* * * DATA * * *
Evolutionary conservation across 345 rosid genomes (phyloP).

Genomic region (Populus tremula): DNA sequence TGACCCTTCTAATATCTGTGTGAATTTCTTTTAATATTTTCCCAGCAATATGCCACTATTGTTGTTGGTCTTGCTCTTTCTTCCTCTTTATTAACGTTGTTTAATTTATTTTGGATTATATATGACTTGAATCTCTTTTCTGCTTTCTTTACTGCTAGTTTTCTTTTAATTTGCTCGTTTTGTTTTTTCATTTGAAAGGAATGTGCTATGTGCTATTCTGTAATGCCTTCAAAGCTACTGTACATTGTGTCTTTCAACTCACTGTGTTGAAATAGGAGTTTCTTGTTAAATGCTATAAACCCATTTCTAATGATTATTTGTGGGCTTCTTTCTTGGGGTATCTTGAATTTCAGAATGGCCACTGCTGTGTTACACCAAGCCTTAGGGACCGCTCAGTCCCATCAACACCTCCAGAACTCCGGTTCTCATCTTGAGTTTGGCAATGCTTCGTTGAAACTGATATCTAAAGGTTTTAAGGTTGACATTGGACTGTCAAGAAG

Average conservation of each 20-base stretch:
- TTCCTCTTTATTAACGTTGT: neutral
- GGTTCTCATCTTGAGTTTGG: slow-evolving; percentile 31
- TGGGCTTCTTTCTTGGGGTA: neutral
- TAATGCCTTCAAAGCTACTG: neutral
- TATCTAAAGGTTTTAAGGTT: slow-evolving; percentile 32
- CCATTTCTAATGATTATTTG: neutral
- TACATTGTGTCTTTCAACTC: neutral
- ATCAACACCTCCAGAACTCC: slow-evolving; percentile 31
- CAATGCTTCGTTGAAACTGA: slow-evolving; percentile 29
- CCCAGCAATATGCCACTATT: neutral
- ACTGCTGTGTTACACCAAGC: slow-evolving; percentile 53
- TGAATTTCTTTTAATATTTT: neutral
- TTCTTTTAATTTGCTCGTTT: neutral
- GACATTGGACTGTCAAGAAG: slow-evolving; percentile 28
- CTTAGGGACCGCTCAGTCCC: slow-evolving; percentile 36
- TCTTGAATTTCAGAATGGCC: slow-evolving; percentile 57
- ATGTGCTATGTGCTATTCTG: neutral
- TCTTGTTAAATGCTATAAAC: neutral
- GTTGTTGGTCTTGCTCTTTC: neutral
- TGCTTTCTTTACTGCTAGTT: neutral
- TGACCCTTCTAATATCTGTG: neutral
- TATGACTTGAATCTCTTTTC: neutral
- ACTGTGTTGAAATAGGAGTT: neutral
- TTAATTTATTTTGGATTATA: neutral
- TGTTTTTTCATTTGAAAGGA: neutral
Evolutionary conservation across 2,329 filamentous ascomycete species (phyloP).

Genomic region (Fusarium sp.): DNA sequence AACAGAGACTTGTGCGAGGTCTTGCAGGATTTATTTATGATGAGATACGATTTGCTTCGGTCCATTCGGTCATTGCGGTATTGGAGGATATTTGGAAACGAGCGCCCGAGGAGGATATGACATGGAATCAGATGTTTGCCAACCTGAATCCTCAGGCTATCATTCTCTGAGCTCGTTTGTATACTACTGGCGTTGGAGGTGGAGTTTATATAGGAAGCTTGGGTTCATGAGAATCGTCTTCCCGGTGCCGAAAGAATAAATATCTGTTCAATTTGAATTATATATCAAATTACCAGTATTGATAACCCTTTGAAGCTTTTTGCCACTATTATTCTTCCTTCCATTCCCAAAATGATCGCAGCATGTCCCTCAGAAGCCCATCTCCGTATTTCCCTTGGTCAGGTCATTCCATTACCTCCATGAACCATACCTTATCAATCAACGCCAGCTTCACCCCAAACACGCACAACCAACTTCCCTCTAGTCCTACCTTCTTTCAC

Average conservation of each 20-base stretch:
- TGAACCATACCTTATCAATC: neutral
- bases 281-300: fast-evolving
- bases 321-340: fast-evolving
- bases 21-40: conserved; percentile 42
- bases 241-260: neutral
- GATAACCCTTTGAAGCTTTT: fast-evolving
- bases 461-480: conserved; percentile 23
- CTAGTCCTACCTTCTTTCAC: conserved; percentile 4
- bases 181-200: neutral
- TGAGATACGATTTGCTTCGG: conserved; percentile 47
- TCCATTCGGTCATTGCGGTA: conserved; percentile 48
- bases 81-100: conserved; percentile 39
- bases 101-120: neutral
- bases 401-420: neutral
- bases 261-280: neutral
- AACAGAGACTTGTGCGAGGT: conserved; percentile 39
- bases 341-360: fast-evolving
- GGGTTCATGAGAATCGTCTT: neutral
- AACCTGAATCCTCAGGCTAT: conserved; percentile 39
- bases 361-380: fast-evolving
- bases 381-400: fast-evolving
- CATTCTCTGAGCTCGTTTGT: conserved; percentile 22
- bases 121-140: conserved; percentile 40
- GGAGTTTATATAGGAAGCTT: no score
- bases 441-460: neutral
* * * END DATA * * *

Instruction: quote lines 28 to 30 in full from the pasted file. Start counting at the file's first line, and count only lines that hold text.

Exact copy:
- TGTTTTTTCATTTGAAAGGA: neutral
Evolutionary conservation across 2,329 filamentous ascomycete species (phyloP).

Genomic region (Fusarium sp.): DNA sequence AACAGAGACTTGTGCGAGGTCTTGCAGGATTTATTTATGATGAGATACGATTTGCTTCGGTCCATTCGGTCATTGCGGTATTGGAGGATATTTGGAAACGAGCGCCCGAGGAGGATATGACATGGAATCAGATGTTTGCCAACCTGAATCCTCAGGCTATCATTCTCTGAGCTCGTTTGTATACTACTGGCGTTGGAGGTGGAGTTTATATAGGAAGCTTGGGTTCATGAGAATCGTCTTCCCGGTGCCGAAAGAATAAATATCTGTTCAATTTGAATTATATATCAAATTACCAGTATTGATAACCCTTTGAAGCTTTTTGCCACTATTATTCTTCCTTCCATTCCCAAAATGATCGCAGCATGTCCCTCAGAAGCCCATCTCCGTATTTCCCTTGGTCAGGTCATTCCATTACCTCCATGAACCATACCTTATCAATCAACGCCAGCTTCACCCCAAACACGCACAACCAACTTCCCTCTAGTCCTACCTTCTTTCAC